Sara Randazzo’s recent How Can Law Firms Increase Revenue? Charge More reported about some law firms dealing with revenue demands by increasing the rates that they charge. Increasing rates, especially at a time when demand for legal services is tepid at best, seems counter-intuitive. But for some law firm leaders, the need to increase revenue overwhelms contrary logic and rates get raised.

Given today’s legal market, raising rates should raise eyebrows. Productivity at law firms is challenged, clients are pushing back on increased legal fees, more clients are bringing legal work in-house and alternative service providers are taking more market share.

Of course, to many law firm leaders the idea of raising rates is both tidy and familiar. In an industry where law firm success and confidence may turn on the most recent compensation round, making sure attorney compensation continues to rise is a paramount concern. Facing this pressure, the increasing of revenue almost always becomes a necessity. The reliable raising rate tool comes out of the toolbox, gets used and the short-term challenge is met.

Unfortunately, law firm health is not a short-term matter and the raising of rates offers few guarantees in the long-term. Besides being a crutch, it can be a lazy man’s misguided attempt at maintaining a law firm’s health. And as some clients evolve into being more like competitors than consumers, the need for clients to pay rates of any level, let alone rising ones, is reduced.

Planning for the long-term health of a law firm requires that leadership temper its reliance on the raising of rates and consider some new ideas. Admittedly, in implementing the new ideas rates may need to be raised as a bridge towards the implementation of long-term initiatives. But if leadership is looking for long-term health, it should think beyond raising rates and pursue other initiatives, including possibly:

Having Technology Play a Central Role in the Future. You can’t open a legal publication these days without reading about the critical role that technology will play in the future. Artificial intelligence, algorithm based communications, data analytics-all will supplant to some degree the labor-intensive activities on which today’s law firm model is based.

Moving Away from the Hourly Rate. The need to consider a different fee model is not simply based on a growing client discomfort with paying higher rates (especially for the junior to mid-level lawyers-a firm’s bread and butter as Martha Neil reports), but also because client demand for efficiency will make hours harder to come by.   Stout rates times a smaller number of hours does little to grow a revenue stream. Other means of charging for legal services responsive to clients will need to become the norm.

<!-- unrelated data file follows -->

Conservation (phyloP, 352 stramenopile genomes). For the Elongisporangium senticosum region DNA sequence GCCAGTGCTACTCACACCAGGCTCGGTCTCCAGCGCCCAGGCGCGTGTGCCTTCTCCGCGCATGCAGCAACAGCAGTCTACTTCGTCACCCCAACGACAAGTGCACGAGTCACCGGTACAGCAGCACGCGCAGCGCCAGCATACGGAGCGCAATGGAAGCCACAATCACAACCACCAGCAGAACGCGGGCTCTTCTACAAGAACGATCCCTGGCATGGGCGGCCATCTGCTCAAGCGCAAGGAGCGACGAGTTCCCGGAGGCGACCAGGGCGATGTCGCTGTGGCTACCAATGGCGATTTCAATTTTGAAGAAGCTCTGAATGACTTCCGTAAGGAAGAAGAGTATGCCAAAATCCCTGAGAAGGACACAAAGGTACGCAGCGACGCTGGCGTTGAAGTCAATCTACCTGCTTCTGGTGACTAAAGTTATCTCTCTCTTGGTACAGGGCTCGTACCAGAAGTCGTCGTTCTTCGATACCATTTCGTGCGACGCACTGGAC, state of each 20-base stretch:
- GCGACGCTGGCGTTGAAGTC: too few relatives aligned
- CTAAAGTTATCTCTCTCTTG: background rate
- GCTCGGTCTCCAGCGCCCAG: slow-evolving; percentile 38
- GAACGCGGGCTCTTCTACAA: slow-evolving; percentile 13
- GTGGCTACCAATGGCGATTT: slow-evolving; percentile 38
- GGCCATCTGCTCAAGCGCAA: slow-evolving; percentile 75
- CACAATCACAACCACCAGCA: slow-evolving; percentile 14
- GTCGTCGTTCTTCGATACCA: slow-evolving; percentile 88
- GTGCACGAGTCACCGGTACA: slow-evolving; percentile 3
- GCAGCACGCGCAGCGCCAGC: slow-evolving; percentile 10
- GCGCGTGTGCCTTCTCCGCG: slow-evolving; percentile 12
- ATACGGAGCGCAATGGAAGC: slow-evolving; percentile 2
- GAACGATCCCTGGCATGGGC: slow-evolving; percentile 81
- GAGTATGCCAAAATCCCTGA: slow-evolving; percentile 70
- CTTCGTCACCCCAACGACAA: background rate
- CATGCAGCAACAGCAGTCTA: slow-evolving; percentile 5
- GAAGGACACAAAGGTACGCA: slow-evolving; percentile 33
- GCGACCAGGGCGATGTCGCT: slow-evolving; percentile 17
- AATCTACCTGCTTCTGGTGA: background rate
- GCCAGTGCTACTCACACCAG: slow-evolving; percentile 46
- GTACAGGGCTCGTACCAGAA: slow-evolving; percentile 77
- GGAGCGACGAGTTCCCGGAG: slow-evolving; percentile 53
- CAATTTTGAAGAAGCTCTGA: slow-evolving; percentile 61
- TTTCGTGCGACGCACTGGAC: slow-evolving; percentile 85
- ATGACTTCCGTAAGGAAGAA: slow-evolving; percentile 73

Thinking About Investing in Innovation. Transform the firm’s culture into one that constantly looks for ways to deliver legal services so valuable that clients will gladly pay. Except for the bet your company cases, many clients that pay legal fees view them as a necessary evil. Innovation can change that outlook and build greater relationships.

Rethinking the Personnel Model. Technology may reduce your personnel needs and with it your personnel costs. The growing free-lance economy may make it possible to minimize the financial burden of the large workforce that is taken for granted today.

Rethinking Overhead. Few firms aren’t willing to cut costs. If a firm works hard at the four transformative steps above, it may find that its overhead is reduced. Even if less lease space and personnel costs are offset by increased investment in technology or other innovations, the value added may prove more tangible to clients than unproductive empty offices and employees currently covered by the rates they pay.

Some firms have no choice but to raise rates in order to meet revenue targets. That can be a bad place to be. With client expectations and innovation making inroads on the industry financial model, long-term thinking must not be forgotten as rates are raised. If your firm raised its rates this year, was it simultaneously working on long-term initiatives that would reduce future reliance on the raising of rates?